The Electronic Numerical Integrator and Computer (ENIAC) was the first electronic digital computer, completed in 1946 for the United States military. It was used to compute information for a variety of military tasks until 1955, when it was retired in favor of other, more advanced devices. ENIAC is regarded as one of the forefathers of the modern personal computer, and represents a huge engineering and mathematics accomplishment. Pieces of ENIAC can be seen on display in various museums all over the United States.
In 1943, the military awarded a contract to John Mauchly and J. Presper Eckert of the University of Pennsylvania. The two were contracted to build a device which could be used to calculate artillery tables for the military. After three years of work, the end product was revealed on 14 February 1946. Although it was initially designed to work on artillery tables, ENIAC's first major project was calculations related to the development of the hydrogen bomb.
The first iteration of ENIAC was a far cry from modern computers. It ran on a decimal, rather than a binary, system and took up 1,800 square feet (167 square meters) of floorspace with 42 separate panels. The intense heat generated by ENIAC required it to be run in a climate controlled room, and the vacuum tubes failed rather frequently. It had to be manually set when a program needed to be run, and it had no stored memory. Input and output were achieved through punch cards.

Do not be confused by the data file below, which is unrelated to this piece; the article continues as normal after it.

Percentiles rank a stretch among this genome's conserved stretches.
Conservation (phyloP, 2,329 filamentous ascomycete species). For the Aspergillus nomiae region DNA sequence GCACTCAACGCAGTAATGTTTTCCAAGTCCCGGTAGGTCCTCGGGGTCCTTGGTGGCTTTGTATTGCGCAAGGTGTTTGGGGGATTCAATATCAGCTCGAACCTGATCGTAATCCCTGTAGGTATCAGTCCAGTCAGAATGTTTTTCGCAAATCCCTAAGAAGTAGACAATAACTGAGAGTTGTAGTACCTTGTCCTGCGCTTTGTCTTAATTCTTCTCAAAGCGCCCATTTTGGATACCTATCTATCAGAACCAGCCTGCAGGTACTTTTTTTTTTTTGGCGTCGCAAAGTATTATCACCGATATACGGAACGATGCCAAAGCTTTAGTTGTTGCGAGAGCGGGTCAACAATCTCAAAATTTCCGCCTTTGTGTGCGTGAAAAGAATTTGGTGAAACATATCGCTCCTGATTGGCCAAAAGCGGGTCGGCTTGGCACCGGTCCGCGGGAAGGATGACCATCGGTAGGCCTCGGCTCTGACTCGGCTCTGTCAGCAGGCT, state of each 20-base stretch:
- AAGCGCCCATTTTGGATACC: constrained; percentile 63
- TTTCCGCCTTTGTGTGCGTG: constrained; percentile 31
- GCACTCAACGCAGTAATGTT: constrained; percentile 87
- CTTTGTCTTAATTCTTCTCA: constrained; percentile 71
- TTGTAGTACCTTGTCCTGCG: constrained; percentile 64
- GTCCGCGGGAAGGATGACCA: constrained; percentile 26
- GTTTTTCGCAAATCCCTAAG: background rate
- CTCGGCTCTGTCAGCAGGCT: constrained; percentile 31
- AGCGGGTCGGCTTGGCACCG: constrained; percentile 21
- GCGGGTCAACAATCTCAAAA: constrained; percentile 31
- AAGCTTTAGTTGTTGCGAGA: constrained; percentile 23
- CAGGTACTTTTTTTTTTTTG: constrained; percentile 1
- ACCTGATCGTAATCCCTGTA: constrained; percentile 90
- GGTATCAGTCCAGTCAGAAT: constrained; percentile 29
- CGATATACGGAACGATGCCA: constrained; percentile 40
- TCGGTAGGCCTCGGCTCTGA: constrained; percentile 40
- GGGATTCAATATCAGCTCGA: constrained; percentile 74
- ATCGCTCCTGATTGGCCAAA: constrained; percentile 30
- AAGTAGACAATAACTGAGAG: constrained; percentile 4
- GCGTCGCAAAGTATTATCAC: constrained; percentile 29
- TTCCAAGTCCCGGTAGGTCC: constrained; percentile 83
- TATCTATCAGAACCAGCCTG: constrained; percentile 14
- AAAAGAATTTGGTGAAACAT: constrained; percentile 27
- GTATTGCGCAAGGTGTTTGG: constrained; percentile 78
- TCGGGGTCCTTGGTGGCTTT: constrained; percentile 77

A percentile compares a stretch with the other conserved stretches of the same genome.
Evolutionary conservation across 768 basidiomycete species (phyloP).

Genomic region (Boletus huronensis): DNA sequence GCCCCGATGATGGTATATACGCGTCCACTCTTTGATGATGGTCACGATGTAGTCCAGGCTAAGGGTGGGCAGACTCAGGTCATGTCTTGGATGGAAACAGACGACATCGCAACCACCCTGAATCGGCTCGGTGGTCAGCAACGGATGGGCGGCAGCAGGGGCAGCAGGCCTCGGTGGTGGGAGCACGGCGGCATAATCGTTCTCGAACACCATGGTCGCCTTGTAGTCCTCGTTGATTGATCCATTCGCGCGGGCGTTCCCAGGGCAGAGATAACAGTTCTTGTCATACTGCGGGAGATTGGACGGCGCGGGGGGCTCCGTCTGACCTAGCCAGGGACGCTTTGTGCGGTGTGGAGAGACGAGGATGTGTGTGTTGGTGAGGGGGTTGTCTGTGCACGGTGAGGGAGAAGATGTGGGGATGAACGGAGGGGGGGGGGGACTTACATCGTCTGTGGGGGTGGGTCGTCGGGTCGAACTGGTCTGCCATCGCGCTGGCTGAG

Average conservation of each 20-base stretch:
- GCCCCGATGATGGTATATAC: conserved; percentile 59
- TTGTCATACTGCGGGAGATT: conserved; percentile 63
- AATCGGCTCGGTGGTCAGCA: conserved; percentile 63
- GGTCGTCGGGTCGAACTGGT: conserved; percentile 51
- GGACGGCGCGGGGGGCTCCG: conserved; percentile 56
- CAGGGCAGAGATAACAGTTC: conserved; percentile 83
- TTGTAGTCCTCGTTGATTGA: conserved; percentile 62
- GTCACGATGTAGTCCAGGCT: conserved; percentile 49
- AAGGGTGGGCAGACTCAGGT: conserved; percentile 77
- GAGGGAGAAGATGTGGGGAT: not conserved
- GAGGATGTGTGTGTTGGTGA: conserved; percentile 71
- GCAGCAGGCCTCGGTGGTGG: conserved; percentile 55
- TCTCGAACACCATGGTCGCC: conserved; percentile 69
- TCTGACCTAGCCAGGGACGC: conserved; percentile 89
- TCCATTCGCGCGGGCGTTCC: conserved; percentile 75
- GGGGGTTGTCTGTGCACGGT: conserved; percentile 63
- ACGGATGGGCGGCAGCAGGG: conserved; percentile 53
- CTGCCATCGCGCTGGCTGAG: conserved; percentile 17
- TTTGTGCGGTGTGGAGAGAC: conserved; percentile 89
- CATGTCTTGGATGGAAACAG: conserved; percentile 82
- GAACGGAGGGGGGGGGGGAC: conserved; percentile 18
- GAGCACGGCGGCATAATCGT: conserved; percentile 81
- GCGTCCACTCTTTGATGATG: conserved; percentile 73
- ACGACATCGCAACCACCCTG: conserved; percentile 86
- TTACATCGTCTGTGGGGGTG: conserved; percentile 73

Although ENIAC may seem primitive to modern computer users, it was a substantial achievement. The history of the people who worked on ENIAC also demonstrates the egalitarian nature of the computer engineering field. Women worked side by side with men, and were primarily responsible for the daily running of ENIAC. Female programmers also developed improvements to ENIAC, and were honored in 1997 by the Women in Technology Hall of Fame. During an era when many women struggled for equal positions in the work place, the hard working ENIAC crew was an anomaly.
Reforms and improvements continued to be made to ENIAC until it was finally retired. Many of these reforms played a role in the development of later computers, such as internal memory and the use of binary representation rather than decimals. While the processing power of a modern computer is enclosed in a much small space than the room-sized ENIAC, it deserves an important place in history for the computer engineering which it inspired.